What is disruption?
Disruptive companies create innovations that invade the market, force change, and create new sectors of the industry. And for companies like Google, Apple, Netflix, Skype, Tata and Pandora, disruption is their game.
And what do the most disruptive companies in technology have in common? They challenged the conventional market and created a new one. …
Jonathan Fields posted this question in a Psychology Today article last week. Here is my answer and would love to hear yours.
It’s a great question and not at all difficult to answer, though it’s better said than done. First of all, mastery is never achieved. It’s a goal, but a goal we’ll never reach. As much as you think that somebody is ‘the master’ of something, it’s just a psychological illusion. It’s your human biases at work. It’s an illusion because you’re already thinking that it can’t be improved in some way. And that my friend, is your endgame.
In the world of sports this phenomenon is more obvious, and even the people who are considered the best at what they do will tell you they’re always improving because they know they’ll never fully master their craft.
In the business world it’s not all different. Companies have evolved since forever, some started as a completely different business than what they are today. You may master some process but that process will eventually become irrelevant. It will be replaced by either another process (incremental) or by an unforeseen evolutionary paradigm (disruptive).…
But that gift can’t be that obvious.
It’s always interesting to me how some organizations delight their customers. Or how they assume their customers will be delighted.
The image above is a promotional email from Scientific American Book Club, it was delivered to my inbox with the title: A great customer deserves a special gift.
The title got my attention, but the offer didn’t!
Why? Because their offer makes me feel like it’s a hard sell. It’s repetitive and predictable. It actually annoyed me. I mean, are book clubs still relevant? I’m sure in some cases they still are but I’ve never actually felt like I’m in the SCIAM Book Club.
Also I can get those books at Amazon delivered to my Kindle for less. The other problem is I’ve been a SCIAM Book Club member for two years and have so far bought two books from them and it wasn’t even by choice. I was forced to.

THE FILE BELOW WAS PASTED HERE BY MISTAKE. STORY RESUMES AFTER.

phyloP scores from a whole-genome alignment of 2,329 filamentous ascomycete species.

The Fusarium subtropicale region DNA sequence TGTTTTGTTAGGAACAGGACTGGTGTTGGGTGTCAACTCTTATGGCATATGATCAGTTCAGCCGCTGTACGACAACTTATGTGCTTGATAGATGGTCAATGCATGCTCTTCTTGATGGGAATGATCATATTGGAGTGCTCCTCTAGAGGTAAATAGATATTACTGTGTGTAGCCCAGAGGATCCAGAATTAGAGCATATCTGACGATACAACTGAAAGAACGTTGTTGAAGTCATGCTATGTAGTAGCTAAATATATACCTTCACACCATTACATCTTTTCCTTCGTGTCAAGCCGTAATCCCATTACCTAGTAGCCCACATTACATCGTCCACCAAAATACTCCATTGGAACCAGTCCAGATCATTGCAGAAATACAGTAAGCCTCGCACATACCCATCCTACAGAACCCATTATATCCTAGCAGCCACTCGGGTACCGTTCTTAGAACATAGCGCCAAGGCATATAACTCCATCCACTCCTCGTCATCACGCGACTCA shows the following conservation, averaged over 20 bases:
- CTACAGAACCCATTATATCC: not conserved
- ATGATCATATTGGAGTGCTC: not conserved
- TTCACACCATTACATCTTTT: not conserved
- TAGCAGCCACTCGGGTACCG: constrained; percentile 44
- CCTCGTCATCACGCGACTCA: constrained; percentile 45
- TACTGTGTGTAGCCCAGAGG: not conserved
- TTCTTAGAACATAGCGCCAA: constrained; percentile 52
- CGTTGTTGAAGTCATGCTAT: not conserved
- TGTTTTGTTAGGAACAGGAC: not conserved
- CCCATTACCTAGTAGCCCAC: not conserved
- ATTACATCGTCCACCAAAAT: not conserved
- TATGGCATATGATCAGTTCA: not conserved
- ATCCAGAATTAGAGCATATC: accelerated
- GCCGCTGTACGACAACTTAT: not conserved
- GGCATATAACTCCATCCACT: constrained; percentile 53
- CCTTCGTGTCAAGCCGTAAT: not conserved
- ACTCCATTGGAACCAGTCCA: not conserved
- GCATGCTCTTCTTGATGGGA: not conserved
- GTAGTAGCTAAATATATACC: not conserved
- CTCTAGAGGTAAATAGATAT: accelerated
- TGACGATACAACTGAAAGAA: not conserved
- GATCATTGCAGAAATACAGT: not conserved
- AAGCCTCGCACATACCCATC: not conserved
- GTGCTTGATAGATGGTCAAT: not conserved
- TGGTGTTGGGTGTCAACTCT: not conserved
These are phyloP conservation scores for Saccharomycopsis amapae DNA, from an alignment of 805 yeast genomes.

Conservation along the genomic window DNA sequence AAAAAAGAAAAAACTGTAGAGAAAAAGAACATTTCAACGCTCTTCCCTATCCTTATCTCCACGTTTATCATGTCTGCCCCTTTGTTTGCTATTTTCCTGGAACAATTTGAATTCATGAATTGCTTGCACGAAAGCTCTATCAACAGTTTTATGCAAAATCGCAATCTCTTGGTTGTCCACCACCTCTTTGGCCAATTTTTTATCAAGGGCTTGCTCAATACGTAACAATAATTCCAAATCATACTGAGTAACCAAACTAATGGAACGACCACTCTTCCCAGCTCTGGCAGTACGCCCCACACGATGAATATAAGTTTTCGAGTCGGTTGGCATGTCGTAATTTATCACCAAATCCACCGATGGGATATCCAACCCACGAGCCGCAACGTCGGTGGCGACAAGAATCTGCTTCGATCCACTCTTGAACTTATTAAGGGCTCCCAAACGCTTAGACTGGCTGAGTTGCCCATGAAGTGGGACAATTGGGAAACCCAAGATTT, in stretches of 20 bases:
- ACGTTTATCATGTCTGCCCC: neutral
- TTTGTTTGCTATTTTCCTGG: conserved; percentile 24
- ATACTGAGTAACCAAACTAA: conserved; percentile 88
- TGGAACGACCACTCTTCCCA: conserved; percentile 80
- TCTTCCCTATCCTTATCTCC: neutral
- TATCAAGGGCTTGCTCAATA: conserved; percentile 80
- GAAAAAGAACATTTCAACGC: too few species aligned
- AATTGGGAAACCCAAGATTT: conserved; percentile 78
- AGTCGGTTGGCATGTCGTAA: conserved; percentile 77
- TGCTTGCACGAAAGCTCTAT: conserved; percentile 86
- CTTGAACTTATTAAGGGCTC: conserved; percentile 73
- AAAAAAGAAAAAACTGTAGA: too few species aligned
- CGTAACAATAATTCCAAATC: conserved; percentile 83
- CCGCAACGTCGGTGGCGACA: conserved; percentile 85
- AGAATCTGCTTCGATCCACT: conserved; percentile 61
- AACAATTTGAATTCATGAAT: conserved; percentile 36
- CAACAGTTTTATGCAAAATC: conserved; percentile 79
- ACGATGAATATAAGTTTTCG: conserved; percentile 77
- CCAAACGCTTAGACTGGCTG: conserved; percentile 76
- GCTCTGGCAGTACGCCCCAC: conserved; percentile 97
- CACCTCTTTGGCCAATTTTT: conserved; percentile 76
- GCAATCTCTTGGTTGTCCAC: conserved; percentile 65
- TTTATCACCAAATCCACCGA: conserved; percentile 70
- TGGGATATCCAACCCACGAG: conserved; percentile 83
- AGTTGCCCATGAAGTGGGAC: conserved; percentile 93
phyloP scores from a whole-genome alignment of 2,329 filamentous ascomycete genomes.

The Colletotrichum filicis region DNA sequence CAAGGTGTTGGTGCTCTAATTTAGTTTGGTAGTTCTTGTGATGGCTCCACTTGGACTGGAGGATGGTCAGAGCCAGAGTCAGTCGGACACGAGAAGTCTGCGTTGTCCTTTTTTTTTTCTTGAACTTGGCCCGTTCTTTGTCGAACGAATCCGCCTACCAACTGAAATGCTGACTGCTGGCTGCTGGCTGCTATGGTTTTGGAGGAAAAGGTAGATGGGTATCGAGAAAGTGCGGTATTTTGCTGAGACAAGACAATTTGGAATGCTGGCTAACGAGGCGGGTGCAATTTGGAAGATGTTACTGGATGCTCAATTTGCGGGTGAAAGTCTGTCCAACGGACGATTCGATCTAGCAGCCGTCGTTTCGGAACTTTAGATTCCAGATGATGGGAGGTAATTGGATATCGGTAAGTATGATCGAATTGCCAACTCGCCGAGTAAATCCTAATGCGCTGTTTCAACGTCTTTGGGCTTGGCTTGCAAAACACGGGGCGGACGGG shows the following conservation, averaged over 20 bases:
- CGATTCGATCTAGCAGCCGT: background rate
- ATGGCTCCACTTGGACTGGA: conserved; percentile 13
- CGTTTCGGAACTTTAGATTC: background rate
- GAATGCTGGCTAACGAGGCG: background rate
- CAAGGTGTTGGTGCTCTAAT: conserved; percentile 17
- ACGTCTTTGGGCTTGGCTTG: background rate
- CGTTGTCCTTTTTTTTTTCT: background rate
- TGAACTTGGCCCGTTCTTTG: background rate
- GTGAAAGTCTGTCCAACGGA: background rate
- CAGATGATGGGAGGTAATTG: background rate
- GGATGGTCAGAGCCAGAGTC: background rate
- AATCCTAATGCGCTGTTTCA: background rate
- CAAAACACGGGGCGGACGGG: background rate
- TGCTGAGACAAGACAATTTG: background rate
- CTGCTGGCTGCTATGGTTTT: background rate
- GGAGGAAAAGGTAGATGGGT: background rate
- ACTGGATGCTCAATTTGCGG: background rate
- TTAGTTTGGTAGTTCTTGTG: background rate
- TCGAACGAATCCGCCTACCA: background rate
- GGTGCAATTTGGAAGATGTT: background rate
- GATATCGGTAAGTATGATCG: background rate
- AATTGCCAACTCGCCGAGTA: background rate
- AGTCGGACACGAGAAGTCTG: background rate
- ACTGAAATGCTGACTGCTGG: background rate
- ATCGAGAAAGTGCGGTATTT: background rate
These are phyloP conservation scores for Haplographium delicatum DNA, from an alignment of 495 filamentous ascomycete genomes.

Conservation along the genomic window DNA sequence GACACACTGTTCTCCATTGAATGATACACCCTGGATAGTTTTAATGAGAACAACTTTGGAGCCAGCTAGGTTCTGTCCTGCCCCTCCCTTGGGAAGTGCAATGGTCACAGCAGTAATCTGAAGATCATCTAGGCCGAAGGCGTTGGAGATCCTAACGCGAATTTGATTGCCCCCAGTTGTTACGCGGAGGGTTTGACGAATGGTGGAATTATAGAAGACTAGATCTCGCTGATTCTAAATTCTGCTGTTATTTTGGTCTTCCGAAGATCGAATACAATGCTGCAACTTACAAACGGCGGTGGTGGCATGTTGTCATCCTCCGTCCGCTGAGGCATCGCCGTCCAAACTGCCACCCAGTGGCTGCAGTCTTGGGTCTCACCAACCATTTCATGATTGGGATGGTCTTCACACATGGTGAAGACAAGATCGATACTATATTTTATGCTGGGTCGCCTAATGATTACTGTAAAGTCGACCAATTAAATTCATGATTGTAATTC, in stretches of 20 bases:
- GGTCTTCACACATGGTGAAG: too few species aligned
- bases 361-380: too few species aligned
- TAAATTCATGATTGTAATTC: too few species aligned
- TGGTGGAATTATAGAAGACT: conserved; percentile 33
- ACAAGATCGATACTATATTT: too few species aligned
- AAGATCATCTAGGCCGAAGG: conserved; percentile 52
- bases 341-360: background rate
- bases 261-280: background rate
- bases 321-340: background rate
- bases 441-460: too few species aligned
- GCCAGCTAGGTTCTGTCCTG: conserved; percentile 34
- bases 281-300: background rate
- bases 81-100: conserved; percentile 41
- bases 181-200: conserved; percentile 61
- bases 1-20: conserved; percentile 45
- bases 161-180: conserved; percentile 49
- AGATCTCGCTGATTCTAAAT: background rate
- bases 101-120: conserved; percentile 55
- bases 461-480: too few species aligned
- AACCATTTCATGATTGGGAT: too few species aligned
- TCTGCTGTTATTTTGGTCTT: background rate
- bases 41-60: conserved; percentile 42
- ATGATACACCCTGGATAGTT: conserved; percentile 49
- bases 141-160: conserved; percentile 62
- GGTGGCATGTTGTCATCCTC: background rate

Meanwhile, as an Amazon Prime member I don’t pay taxes and get free two day shipping on most orders. And on top of that, Amazon just threw in free online video streaming rights to about 5,000 TV and movie titles. All that for $79/month.
Am I delighted? You bet!
So what gives?
The best way to delight a customer is to exceed and/or break their expectations. A type of gift that breaks/exceeds expectations is the one that isn’t directly related the offering a customer expects. What do I mean? For example, us Amazon Prime members didn’t expect to get free online video streaming with our subscription when we signed up. It would’ve been more common to expect a lower price or quicker delivery (incremental value) on our purchases. While that may make us happy it certainly would not have exceeded our expectations.
The element of surprise is the ultimate equalizer
Think about it this way, when you are dating a girl or guy everything starts out really fast and you just want to do everything for your partner to keep them interested. You want to keep them entranced. But as that relationship grows and reality settles in, most of the time, that ‘want’ disappears. Your partner knows your tendencies and knows what to expect. You become predictable. A bore.
The way to break this pattern is to do something unexpected, to surprise.
And so it is the same with the relationship between a customer and an organization. But in this case, the customer is the receiver and the organizations has to constantly be surprising and delighting. Otherwise you risk becoming a bore, predictable, more of the same.
In a world of sameness, promoting sameness is not a viable strategy. Get that out of your head and break the pattern.